Guest Author - Beverly Elrod
So, you’ve crocheted a passel of items that you’d like to keep for gift-giving at a later date. You’ve spent many happy hours working on these items to completion. But, what’s the best way to store these items so that they will keep until they’re gifted to someone? This is a very important question to find the answer to. After all, you don’t want all your hard work to go to waste and that’s exactly what could happen if steps aren’t taken immediately to ensure the safety of your precious commodities.
Let’s start with the easiest items. Acrylics (AKA: synthetics, Also AKA: manmade fibers) are the most forgiving. These fibers will last years and years as long as they are not left in direct sunlight or exposed to high humidity/dampness.
Natural fibers-such as wool, alpaca, mohair and the fur of any animal that will mat up (or tangle)-have the same sensitivity to the elements, but they are more sensitive because of the fragility of their fibers.
All fibers need to be protected from various creatures; such as the two “m’s”-moths and mice. For protections against moths, the ‘old school’ ruse was to toss a few moth balls into the container with your fiber items. Unfortunately, this created an unpleasant odor; which left you with the feeling that it was just removed from Grandma’s house. The ‘new school’ cure for moths is to throw some cedar chips into the container instead. Cedar chips leave a pleasant aroma that reminds me of summer vacation, in a cottage built of cedar tongue and groove boards, by the lake.
Mice are another critter that’s unpleasant to contend with, but unfortunately they’re a matter of life; especially if you live in or near a wooded area. Mice chew through almost everything except metal. Paper? It makes a great nest for them when they shred it to pieces. Plastic? It barely slows them down for any length of time at all. Wood? Now, wood will slow them down, but it won’t hold them back. I have an antique storage trunk that can attest to that fact. There are no sprays, or scents that will detour mice from something they want. And, any type of yarn fiber is something they’d love to get into and make a nest of. You could use preventative measures; such as mouse traps placed under sinks (where children won’t be putting their little fingers), in the basement, on a work bench or such. If the though of harming one of God’s little creatures bothers you, you could invest in some metal containers to put your fiber items in.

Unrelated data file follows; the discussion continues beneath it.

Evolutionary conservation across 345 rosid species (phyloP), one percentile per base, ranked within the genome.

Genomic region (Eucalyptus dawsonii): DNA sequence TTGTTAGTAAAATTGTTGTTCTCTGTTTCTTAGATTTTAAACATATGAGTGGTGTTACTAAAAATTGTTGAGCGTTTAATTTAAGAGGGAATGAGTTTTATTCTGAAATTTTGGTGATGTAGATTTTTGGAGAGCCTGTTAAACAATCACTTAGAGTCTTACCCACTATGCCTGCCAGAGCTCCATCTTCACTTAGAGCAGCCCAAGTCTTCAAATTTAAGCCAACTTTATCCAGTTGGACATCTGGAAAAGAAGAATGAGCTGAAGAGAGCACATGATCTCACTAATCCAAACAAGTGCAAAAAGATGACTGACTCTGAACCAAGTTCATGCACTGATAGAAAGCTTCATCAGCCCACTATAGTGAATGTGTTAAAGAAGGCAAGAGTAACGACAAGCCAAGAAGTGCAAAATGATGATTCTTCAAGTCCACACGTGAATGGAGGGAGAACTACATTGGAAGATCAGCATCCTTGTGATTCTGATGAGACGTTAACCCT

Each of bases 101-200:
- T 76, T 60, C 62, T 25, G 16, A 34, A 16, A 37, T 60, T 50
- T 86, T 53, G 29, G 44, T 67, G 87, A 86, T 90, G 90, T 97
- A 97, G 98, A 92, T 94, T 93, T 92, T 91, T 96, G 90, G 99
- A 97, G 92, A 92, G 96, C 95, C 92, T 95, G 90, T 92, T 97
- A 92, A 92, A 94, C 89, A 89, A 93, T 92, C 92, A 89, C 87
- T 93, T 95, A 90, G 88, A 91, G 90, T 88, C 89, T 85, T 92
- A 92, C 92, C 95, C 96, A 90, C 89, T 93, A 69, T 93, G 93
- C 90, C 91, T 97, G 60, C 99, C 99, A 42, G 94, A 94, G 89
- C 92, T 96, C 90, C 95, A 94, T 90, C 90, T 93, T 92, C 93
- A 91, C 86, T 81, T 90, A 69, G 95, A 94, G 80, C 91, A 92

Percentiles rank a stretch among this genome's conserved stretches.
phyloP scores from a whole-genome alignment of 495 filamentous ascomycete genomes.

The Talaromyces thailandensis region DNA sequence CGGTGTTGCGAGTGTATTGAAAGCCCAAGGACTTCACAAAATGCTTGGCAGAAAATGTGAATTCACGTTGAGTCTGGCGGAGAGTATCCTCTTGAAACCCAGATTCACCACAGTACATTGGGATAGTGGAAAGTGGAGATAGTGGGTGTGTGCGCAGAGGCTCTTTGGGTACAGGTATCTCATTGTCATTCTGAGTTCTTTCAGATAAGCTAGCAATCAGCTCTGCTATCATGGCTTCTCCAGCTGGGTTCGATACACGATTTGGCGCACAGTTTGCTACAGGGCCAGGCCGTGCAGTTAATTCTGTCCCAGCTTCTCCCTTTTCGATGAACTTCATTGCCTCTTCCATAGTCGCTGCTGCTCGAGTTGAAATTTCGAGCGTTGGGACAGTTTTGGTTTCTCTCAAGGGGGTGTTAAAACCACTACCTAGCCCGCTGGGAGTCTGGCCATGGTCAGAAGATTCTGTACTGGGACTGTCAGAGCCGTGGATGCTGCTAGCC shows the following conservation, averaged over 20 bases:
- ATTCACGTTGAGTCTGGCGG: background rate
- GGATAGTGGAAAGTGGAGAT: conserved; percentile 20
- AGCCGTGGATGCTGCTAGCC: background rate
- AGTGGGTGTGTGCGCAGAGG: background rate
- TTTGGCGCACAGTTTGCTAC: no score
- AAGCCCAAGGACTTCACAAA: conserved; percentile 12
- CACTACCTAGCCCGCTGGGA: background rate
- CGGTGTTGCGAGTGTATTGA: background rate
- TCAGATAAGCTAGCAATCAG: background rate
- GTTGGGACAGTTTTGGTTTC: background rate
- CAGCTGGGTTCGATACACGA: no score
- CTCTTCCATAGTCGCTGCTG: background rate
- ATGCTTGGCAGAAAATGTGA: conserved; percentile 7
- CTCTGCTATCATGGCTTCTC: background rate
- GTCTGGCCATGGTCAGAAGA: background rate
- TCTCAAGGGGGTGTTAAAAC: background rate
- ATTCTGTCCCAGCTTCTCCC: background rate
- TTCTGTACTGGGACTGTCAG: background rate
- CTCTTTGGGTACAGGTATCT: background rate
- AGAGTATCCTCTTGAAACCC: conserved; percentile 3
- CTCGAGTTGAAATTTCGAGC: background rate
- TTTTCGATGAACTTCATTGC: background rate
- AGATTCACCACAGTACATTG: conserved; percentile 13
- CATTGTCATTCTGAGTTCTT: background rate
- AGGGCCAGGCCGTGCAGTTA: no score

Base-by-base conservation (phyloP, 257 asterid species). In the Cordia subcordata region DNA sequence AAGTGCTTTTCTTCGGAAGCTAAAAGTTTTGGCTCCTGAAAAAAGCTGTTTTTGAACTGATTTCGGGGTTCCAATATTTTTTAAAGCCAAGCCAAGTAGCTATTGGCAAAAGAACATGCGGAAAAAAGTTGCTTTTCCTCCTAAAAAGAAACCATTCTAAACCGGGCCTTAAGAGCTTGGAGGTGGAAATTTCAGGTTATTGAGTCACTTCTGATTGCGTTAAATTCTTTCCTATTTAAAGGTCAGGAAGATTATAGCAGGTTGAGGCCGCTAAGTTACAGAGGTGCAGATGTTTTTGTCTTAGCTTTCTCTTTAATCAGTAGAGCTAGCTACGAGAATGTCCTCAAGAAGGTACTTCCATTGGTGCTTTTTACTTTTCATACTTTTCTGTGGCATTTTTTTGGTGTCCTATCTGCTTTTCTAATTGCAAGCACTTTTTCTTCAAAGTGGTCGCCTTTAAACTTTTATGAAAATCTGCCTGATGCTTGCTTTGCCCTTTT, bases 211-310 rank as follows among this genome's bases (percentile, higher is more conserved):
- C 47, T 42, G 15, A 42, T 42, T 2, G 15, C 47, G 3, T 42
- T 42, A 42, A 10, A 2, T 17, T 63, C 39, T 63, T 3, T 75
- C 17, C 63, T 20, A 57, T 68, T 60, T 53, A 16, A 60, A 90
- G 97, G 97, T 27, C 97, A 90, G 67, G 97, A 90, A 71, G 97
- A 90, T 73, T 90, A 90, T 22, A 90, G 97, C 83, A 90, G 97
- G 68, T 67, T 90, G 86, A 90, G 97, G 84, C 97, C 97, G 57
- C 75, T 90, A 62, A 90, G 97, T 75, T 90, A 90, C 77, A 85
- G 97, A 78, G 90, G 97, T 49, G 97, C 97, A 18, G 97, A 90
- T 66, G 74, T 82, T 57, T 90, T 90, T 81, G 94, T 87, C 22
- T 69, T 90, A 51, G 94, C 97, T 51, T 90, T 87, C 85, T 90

I have always held to the belief that items which are to be stored for a long time should be neatly folded and placed into a storage container. But, recently, I watched a documentary of the Smithsonian Institute and how they stored precious articles of clothing. The items they had folded were laid on an acid-free sheet of paper-away from the edge if the storage container was wooden (as in a drawer). The drawers, where these items are stored, were periodically opened and the items gently refolded in a different area of the material (with gloved hands) so that the folds didn’t develop worn spots or show discoloring from being creased at one place for an extended period of time.
Some items were hung on hangers. No wire hangers in the Smithsonian Institute, that I saw. But the hangers that were used were well padded so that the shoulders of the garments lay gently over a wider area, rather than on a narrow hanger; which would certainly wear on the seams and material over a short period of time.
But, what if you have a limited space for either containers or for hanging? My suggestion is this, for light-weight items that can be hung, store theses on well padded hangers in a closet. Heavier items need to be stored in a container. I would never store a heavy item on a hanger (even if it were a garment) due to the fact that the weight hanging down from a hanger will cause the item to stretch.
I hope this advise helps you in determining how you will store and care for your fiber items over an extended period of time.